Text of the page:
The first involves the notion that certain religious beliefs encourage people to take better care of their bodies. Included among these beliefs is the notion that the body is the “temple of God” (Ellison et al. , 2009) as well as the belief that better spiritual health is associated with better physical health (Benjamins et al. , 2006). Second, a number of investigators provide evidence which suggests that some people take better care of themselves if they worship in congregations that provide formal programs that are designed to promote better health behavior (Campbell et al. 2007; DeHaven, Hunter, Wilder, Walton, & Berry, 2004).
Third, other researchers report that people who attend church on a regular basis are more likely to adopt beneficial health behaviors because they are encouraged to do so by their fellow church members (Ellison et al. , 2009). For more than 100 years, researchers have argued that religion is an inherently social product. For example, James Mark Baldwin, an early president of the American Psychological Association, wrote in 1902: “The fact is constantly recognized that religion is a social phenomena.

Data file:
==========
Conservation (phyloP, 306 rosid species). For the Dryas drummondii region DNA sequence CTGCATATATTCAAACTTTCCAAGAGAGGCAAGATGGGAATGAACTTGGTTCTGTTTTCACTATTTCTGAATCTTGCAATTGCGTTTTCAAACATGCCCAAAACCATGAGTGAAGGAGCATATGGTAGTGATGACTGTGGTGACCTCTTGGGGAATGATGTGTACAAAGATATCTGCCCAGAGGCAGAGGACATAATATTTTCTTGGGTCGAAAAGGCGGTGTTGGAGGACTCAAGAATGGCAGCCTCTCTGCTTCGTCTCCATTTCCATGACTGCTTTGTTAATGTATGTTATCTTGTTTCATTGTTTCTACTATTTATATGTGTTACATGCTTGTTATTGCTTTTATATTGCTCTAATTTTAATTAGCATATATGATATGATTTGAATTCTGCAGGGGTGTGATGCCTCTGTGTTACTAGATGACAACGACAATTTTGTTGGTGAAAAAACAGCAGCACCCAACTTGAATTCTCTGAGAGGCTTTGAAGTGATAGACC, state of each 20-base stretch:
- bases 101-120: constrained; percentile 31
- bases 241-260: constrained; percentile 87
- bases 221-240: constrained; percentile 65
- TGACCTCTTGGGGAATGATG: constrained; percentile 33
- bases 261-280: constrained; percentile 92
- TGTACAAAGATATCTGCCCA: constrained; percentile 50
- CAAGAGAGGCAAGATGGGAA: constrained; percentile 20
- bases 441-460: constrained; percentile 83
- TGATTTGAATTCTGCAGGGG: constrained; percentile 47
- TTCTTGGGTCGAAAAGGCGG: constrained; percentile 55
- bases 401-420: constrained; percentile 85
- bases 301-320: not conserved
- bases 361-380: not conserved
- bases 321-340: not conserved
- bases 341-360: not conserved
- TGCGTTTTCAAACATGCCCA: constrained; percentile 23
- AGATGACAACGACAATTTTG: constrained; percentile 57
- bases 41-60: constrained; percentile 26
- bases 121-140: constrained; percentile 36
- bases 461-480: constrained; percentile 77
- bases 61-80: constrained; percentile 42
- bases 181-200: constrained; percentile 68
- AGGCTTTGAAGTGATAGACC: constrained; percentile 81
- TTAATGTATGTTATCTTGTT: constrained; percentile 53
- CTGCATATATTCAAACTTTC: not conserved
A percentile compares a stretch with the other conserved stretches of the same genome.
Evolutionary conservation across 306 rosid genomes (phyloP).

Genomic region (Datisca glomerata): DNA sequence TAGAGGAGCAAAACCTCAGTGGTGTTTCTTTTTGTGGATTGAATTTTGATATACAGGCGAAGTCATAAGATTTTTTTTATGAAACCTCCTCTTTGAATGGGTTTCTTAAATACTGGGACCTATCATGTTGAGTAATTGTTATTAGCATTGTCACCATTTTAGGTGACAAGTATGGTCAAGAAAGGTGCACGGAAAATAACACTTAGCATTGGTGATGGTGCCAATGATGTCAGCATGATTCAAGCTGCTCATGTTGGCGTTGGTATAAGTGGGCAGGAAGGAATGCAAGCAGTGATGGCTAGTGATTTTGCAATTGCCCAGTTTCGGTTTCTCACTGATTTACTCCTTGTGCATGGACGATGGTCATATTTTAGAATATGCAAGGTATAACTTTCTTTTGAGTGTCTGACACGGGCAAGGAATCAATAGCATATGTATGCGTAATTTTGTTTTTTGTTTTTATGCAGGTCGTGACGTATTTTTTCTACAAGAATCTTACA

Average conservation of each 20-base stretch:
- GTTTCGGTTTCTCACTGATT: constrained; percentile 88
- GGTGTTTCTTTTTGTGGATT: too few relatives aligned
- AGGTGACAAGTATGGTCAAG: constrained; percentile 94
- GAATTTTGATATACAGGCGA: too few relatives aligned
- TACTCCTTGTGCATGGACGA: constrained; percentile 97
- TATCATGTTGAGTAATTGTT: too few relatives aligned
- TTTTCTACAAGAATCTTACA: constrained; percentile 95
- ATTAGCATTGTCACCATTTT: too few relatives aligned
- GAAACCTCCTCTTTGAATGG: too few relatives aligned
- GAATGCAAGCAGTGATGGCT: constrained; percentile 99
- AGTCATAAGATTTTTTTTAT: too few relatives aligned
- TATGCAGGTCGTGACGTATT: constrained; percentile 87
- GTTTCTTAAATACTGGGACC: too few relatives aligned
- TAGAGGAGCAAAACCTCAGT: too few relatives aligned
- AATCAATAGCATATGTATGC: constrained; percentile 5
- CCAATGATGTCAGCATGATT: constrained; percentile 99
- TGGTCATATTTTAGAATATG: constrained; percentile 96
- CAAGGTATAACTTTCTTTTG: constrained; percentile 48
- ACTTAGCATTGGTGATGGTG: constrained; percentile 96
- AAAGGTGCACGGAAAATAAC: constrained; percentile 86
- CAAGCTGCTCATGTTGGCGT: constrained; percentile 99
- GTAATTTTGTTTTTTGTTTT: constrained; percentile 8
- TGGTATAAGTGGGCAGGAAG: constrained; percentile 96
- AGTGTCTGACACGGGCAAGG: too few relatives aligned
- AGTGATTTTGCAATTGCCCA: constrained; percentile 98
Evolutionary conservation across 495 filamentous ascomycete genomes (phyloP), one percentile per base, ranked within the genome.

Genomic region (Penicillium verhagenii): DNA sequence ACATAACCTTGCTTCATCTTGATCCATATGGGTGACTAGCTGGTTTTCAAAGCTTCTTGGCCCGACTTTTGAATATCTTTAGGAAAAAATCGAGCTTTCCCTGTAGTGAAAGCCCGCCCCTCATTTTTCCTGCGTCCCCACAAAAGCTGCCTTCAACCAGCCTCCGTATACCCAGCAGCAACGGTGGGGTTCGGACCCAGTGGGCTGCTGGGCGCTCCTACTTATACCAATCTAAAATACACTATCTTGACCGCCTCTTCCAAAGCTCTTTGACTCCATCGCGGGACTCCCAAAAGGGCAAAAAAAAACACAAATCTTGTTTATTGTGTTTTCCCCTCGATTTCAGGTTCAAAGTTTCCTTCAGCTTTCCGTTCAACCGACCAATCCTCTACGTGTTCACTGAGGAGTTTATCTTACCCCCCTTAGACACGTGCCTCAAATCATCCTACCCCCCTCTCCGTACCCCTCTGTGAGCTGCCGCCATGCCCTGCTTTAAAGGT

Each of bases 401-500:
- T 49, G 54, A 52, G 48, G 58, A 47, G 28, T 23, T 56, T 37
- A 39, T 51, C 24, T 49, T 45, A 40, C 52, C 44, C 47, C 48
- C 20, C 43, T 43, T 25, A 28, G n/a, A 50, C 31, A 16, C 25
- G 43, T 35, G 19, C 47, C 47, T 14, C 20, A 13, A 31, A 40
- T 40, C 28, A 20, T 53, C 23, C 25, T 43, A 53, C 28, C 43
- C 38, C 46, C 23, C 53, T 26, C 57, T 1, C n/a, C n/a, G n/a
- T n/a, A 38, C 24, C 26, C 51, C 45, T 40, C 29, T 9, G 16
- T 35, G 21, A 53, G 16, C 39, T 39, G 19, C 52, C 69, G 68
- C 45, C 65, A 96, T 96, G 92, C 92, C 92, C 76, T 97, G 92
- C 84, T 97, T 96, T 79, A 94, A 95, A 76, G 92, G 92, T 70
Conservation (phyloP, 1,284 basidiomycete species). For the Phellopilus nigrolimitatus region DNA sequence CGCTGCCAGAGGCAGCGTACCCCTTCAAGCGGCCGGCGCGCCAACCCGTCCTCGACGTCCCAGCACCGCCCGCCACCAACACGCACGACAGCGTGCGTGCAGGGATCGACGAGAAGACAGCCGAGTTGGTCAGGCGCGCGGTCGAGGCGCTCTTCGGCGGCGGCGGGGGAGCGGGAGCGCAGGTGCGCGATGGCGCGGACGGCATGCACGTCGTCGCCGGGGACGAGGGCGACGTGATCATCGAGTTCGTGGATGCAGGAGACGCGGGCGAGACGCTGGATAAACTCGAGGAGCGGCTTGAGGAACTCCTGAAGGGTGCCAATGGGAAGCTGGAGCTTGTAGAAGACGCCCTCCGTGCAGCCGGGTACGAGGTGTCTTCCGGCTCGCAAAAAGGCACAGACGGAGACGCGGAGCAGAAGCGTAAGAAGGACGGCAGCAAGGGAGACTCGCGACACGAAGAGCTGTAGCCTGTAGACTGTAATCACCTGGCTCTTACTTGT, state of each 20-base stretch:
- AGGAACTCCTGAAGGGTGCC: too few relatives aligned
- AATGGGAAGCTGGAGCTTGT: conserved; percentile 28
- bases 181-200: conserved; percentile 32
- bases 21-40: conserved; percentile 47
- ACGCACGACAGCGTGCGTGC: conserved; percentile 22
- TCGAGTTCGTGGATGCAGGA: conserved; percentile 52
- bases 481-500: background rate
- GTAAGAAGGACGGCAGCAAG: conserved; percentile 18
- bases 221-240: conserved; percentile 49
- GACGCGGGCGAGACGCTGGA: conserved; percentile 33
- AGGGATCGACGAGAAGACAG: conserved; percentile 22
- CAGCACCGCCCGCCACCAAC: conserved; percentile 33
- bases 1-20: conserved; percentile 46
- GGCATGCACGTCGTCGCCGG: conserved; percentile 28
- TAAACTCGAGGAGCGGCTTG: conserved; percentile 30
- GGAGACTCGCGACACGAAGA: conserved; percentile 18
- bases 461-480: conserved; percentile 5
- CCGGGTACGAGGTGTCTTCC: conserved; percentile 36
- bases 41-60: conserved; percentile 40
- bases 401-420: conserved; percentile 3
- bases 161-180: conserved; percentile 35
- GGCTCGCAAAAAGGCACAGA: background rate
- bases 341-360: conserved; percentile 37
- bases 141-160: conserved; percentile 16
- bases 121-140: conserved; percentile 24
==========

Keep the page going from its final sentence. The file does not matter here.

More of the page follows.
No man is religious by himself, nor does he choose his god, nor devise his offering, nor enjoy his blessings alone” (p. 325). Although the early theorists made invaluable contributions to the literature, they did not explore the more pragmatic implications of their insights. The current study was designed to contribute to more recent efforts by a new generation of scholars who have begun to assess health-related effects that appear to arise from deeper involvement in religion. We hope the findings from the current study and the theoretical perspective we have devised encourage further research in this field.